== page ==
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Three themes to drive sustainable bond investing in Asia

Climate change, corporate governance and an ageing population are the most appealing sustainability themes in Asia for fixed income investors, according to Manulife Investment Management.
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The investment case for sustainable fixed income in Asia is growing, led by a combination of tackling climate change risks, corporate governance standards and the region’s ageing population.

Manulife Investment Management (IM) forecasts ESG bond issuance to continue to rise. This will be driven by policy needs as well as growing investor interest, thereby broadening the opportunity set available within the segment.“Investing in ESG bonds should be part of a holistic approach to ESG investing overall, assuming the issuers are committed to moving towards a sustainable business model,” explained Alvin Ong, portfolio manager, fixed income, for Manulife in Singapore.

More specifically, to benefit from the current dynamics in the region, he is focused on climate change, corporate governance and an ageing population.

Targeted thematics

From a corporate governance standpoint, standards can vary significantly in Asia, with many companies often owned by only a few shareholders. As a result, the region typically features in the lower tier of most global rankings.

Asia’s challenges tend to stem from lower transparency and quality of disclosure than in more developed economies. Yet Ong said this offers an opportunity: “We believe strong ESG performance should be a proxy for identifying quality companies with potential to outperform companies with inferior ESG attributes.”

At the same time, risks from environmental pollution and climate change continue to weigh on Asia.

For example, the region is responsible for around half of global carbon emissions. Although there is increasing regulatory pressure to address this, Ong said those companies with better ESG performance – such as via investment in clean technology and renewable energy – will face less regulatory pressure.

“New products and services that can accelerate the transition to a cleaner, low-carbon economy could unlock significant business opportunities,” said Ong.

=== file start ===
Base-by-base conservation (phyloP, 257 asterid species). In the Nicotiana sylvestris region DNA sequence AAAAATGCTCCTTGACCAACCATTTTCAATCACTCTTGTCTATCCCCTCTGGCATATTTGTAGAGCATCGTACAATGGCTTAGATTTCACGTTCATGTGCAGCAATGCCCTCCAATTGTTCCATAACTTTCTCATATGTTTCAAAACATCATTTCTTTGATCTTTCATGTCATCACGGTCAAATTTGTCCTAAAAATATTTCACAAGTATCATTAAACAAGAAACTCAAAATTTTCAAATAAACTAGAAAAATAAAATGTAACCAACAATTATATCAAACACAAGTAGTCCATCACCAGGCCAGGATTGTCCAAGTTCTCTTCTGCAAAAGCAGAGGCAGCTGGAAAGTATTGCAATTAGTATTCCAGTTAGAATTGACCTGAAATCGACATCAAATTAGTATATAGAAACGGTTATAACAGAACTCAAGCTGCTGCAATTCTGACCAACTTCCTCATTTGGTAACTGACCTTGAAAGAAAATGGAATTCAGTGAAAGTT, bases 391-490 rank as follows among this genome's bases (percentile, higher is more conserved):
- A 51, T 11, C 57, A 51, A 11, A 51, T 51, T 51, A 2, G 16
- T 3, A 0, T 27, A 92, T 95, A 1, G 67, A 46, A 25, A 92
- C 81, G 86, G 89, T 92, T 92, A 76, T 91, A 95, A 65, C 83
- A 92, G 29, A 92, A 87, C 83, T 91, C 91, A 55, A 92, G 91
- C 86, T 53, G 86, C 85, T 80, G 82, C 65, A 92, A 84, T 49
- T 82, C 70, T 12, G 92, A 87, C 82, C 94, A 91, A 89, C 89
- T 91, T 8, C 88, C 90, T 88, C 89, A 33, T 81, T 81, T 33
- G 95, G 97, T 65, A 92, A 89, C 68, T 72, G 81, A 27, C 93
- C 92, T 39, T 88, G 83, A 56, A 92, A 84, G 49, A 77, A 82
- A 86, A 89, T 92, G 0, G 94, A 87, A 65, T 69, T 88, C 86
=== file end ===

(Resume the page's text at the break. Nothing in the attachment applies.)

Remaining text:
Water scarcity represents another prominent issue; research suggests that by 2050, water scarcity could affect up to 3.4 billion of Asia’s population, potentially threatening food security. In addition to improving existing infrastructure, improving water-usage efficiency requires investment into research and development, particularly in traditionally water-intensive industries.

“We seek opportunities to benefit from the provision of clean energy and low carbon emissions that will help mitigate climate change,” Ong added.

Asia’s demographics, meanwhile, also offer bond investors increasing opportunities. The region represents 60% of the global population and accounts for almost 60% of the world’s material use. Yet sustainable investing assets in the region comprise less than 10% of the global total.

In line with this, Manulife is looking to tap into opportunities from the provision of retirement services to Asia’s ageing population.

Tackling common issues

Despite the market potential for sustainable fixed income investing in Asia, a lot of work still needs to be done to tackle three key hurdles, believes Manulife Investment Management.

One of these is consistency, with the lack of a globally used taxonomy posing problems for issuers and investors.

According to the fund house, creating this will ensure that data vendors, ESG research providers, issuers and investors can use the same criteria and terminology. It will also overcome the need to procure different metrics for different groups of investors, which can be responsible for nudging costs higher.

The asset manager is also calling for policymakers to address the issue of ratings, given that ESG-scoring firms aren’t regulated in the same way as regular credit ratings firms.

As a result, when doing an external review process for green bonds coming onto the debt market, for instance, there might be unanswered questions relating to greenwashing, or about the use of proceeds raised from the sale.

As a result, the firm supports the EU’s introduction of its own classification system of sustainable activities in July 2020, to pave the way to a meaningful convergence of taxonomies and regulations going forward.

Part of the Mark Allen Group.